Parts Required:

ZF Automatic Transmission Service Kit ES#2523327

Kit contents:

• Transmission filter
• Transmission oil pan gasket
• Drain Plug
• Fill Plug
• Red Line Dexron ATF-D4 (7 liters)
• (Optional) pan bolts

Tools We Used:

• T27 Torx
• 6 mm hex
• 8 mm hex driver
• long handled ratchet
• bead thermocouple digital temperature sensor
• torque wrench
• level
• catch tray/drain
• clean, lint free towels
• Motive Power Fill fluid transfer pump

Getting Started

  • Start with the transmission cold. 30oC or less is recommended. That’s 86 degrees F.
  • Raise the car safely. If you’re working without a lift, be sure to jack at the factory lift points. Back up your hydraulic jack with sturdy jack stands, rated for the load.
  • Since we need to raise and level the car, if you are working with floor jacks, you’ll need four stands.
  • The transmission in our 525i has no dipstick or dipstick tube. The entire drain and fill are done from beneath the car, so don’t work alone.
  • Since the engine will be running as we refill the transmission, work somewhere with adequate ventilation; and pipe the exhaust to the outside. Exhaust gases are poisonous. Carbon monoxide is colorless and odorless, and even at low concentrations, it can be lethal. Exposure to smaller concentrations commonly causes severe headaches.We’ll start you o with a list of repair steps, followed by a detailed photo sequence.

Product Overview:

Here’s a quick outline of the transmission service procedure, followed by a more detailed explanation that includes photos and illustrations.

1) Start with the transmission cold (below 30oC).

2) Raise the vehicle. Make sure car is level, fore-and-aft and side-to-side. Don’t guess; use a level.

3) Loosen the ll plug. Unscrew the transmission drain plug; drain the fluid.

4) Loosen the pan bolts, allowing the pan to tilt slightly downward toward the drain hole. This drains more fluid and reduces spillage when the pan is removed.

5) Remove the remaining pan bolts; drop the transmission pan.

6) Remove the two screws holding the filter to the valve body. Remove the old filter. Make sure the old filter sealing ring comes out with the filter.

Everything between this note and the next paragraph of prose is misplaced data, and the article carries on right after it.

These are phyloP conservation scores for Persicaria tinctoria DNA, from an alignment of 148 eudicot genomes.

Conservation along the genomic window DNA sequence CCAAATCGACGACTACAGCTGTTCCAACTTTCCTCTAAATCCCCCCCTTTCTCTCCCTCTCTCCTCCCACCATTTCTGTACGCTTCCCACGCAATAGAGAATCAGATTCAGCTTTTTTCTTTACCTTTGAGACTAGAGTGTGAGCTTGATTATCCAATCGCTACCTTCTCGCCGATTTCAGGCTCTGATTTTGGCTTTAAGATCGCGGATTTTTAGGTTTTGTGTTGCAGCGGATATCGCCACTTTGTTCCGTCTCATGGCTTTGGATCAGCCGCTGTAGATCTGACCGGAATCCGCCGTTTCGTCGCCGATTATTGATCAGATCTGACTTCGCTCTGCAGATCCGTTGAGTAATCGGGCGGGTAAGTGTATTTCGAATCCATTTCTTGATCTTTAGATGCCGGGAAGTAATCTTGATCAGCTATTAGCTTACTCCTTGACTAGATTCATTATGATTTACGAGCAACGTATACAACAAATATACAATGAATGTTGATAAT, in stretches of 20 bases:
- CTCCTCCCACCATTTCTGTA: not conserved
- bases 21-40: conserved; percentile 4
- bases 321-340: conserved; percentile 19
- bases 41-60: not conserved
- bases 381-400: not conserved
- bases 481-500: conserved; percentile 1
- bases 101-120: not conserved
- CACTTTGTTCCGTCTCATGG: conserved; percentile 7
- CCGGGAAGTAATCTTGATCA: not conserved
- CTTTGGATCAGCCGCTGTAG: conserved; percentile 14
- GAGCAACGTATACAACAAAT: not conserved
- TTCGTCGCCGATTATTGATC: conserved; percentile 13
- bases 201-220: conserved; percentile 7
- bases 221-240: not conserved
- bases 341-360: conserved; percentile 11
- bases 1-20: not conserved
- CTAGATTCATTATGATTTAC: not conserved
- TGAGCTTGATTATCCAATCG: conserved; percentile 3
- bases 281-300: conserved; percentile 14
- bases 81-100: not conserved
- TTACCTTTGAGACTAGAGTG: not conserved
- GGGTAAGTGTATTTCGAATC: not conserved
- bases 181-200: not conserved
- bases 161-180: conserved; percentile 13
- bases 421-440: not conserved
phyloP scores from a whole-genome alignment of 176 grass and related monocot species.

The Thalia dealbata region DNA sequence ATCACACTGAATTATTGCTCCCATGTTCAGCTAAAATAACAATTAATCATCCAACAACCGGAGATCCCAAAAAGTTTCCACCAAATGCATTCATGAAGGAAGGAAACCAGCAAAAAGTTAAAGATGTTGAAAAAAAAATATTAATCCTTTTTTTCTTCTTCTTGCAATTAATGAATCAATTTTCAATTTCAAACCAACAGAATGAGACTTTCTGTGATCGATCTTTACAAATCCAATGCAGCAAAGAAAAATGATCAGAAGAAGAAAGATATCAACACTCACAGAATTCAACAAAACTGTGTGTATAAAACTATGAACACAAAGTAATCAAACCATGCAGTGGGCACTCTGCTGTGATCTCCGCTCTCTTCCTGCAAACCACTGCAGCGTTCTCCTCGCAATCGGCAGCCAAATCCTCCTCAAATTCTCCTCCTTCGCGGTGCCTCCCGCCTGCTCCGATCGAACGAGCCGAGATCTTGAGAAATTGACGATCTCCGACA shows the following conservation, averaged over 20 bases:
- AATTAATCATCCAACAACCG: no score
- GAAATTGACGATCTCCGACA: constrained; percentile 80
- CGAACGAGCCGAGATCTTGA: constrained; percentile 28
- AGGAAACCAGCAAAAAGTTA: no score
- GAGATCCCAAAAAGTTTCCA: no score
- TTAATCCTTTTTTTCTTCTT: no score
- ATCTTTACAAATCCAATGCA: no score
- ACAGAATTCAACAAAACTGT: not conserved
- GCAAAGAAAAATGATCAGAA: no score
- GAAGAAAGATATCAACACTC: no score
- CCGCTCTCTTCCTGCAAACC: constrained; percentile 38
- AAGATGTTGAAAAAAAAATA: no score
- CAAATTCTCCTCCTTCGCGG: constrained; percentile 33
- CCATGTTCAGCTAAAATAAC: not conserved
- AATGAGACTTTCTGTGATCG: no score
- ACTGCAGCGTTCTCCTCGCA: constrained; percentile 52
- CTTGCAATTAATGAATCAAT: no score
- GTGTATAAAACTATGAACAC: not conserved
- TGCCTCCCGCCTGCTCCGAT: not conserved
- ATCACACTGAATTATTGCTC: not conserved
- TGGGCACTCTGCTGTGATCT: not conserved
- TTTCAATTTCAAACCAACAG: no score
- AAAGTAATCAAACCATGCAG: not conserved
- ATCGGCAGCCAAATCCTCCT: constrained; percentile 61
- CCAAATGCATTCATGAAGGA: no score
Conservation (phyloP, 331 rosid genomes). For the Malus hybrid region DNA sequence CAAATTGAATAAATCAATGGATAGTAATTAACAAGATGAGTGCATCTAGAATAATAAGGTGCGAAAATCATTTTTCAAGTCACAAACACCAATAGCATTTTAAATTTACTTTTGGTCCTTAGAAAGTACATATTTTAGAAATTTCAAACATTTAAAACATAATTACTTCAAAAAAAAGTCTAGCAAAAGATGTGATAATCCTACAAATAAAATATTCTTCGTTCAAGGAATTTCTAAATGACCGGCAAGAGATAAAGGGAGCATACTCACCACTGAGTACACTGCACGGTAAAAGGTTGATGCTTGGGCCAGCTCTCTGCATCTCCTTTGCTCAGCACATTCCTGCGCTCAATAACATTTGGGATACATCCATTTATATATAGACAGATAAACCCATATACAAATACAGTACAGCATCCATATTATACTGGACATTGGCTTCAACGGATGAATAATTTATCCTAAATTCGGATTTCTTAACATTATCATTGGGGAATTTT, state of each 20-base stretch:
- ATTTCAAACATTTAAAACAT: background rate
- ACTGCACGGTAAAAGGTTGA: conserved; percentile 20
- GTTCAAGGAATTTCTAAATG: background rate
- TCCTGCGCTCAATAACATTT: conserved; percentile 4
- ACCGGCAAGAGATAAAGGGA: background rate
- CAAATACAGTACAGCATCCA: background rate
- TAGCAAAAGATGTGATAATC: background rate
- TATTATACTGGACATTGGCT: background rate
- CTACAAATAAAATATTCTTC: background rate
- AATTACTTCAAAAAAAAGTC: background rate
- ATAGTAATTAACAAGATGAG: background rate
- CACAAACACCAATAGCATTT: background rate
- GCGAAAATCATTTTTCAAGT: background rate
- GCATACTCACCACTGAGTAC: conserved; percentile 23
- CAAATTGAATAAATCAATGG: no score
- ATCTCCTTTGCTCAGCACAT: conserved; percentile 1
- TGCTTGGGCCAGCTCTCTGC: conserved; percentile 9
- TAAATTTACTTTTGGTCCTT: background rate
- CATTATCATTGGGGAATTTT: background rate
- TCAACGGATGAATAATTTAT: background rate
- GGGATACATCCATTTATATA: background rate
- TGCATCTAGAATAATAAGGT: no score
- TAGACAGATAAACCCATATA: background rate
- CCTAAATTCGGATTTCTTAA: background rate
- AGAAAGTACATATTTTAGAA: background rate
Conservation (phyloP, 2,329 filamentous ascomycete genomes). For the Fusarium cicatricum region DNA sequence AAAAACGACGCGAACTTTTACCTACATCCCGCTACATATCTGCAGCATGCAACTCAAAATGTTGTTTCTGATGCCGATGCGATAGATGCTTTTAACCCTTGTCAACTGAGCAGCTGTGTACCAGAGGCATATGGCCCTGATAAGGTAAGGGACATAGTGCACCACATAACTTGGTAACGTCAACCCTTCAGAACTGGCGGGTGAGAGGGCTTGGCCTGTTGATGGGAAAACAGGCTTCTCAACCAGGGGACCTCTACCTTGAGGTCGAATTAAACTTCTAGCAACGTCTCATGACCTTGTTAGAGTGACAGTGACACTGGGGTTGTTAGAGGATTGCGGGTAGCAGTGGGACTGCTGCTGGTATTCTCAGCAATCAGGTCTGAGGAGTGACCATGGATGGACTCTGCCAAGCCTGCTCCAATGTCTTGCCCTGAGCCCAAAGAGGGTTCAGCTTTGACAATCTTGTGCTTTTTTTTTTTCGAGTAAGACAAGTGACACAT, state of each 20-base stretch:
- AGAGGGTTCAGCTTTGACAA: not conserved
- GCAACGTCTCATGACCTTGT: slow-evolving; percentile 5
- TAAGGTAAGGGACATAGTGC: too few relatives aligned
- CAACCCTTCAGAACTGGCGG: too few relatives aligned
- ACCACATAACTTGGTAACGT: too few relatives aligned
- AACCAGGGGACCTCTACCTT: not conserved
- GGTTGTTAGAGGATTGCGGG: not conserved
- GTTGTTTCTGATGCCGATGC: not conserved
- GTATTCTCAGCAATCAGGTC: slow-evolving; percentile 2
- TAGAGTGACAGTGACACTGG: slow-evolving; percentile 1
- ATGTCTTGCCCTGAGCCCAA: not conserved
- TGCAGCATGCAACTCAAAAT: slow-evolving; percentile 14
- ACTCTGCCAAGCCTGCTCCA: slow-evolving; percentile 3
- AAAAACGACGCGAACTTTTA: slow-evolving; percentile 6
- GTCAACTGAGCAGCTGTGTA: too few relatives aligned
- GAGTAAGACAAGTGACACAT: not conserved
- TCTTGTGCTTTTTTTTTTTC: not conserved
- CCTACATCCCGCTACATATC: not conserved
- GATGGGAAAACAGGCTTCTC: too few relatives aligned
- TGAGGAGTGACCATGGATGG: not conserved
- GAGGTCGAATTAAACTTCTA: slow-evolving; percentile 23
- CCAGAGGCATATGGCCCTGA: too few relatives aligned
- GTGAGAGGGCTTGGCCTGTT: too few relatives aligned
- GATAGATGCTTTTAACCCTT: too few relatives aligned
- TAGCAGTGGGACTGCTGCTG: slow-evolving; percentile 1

7) Install the new filter. Reinstall the attachment screws.

8) Install the new pan gasket on the pan.

9) Reinstall the transmission pan. If using the old bolts, apply blue thread locker. Reinstall the drain plug and torque to 35Nm (26 ft-lb).

10) With the engine still off, add fluid through the fill hole until fluid just starts to drip from fill hole.

11)  Start the engine and let it idle. Continue to add fluid.

12)  Move the gear selector lever from Park to D, pausing for 3-5 seconds, and then to R, pausing again for 3-5 seconds; allow the engine to idle during this process.

13)  Continue to add fluid while monitoring the transmission fluid temperature; temperature may be monitored using the correct vehicle scan tool interface or with a thermometer.

14)  Continue to add fluid. The transmission is full when fluid drips from the ll hole at a fluid temperature between 30 and 50oC (40oC ideal target).

15) Replace the ll/inspection hole plug and torque to 30Nm (22 ft-lb).

16) Test drive and check for leaks.


Step 1:

The transmission must be level, both fore-and-aft and also from side-to-side. The transmission oil pan on this ZF tapers toward the drain, so place your level on the lip of the oil pan, parallel to the base of the transmission, as we’re doing here.

You’ll see why this is important when we start adding fresh fluid.

Step 2:

With the car raised, locate the colored sticker on the pan. Several different color stickers have been used on different applications over the years.

The sticker color identifies the transmission by type and lists information about the correct fluid and fluid ll temperatures. Take this seriously. Using the wrong fluid will cause big problems.

If the sticker is damaged, illegible, covered with tar, or missing, refer to the identification plate riveted to the rear of the transmission body, near the fill plug.

Step 3:

Crack the fill plug loose using an 8mm hex head driver and a long-handled ratchet or breaker bar.

Do this first. We don’t want to drain the transmission and then find out we can’t refill it.

Step 4:

Next, take a 6mm hex, and remove the transmission drain plug. Drain the fluid into a pan and save it for proper recycling.

Step 5:

Using a T27 Torx driver, start loosening the pan bolts. Work your way around the perimeter of the pan. Loosen the bolts so the pan tips downward slightly to remove as much fluid as possible through the drain hole.

Step 6: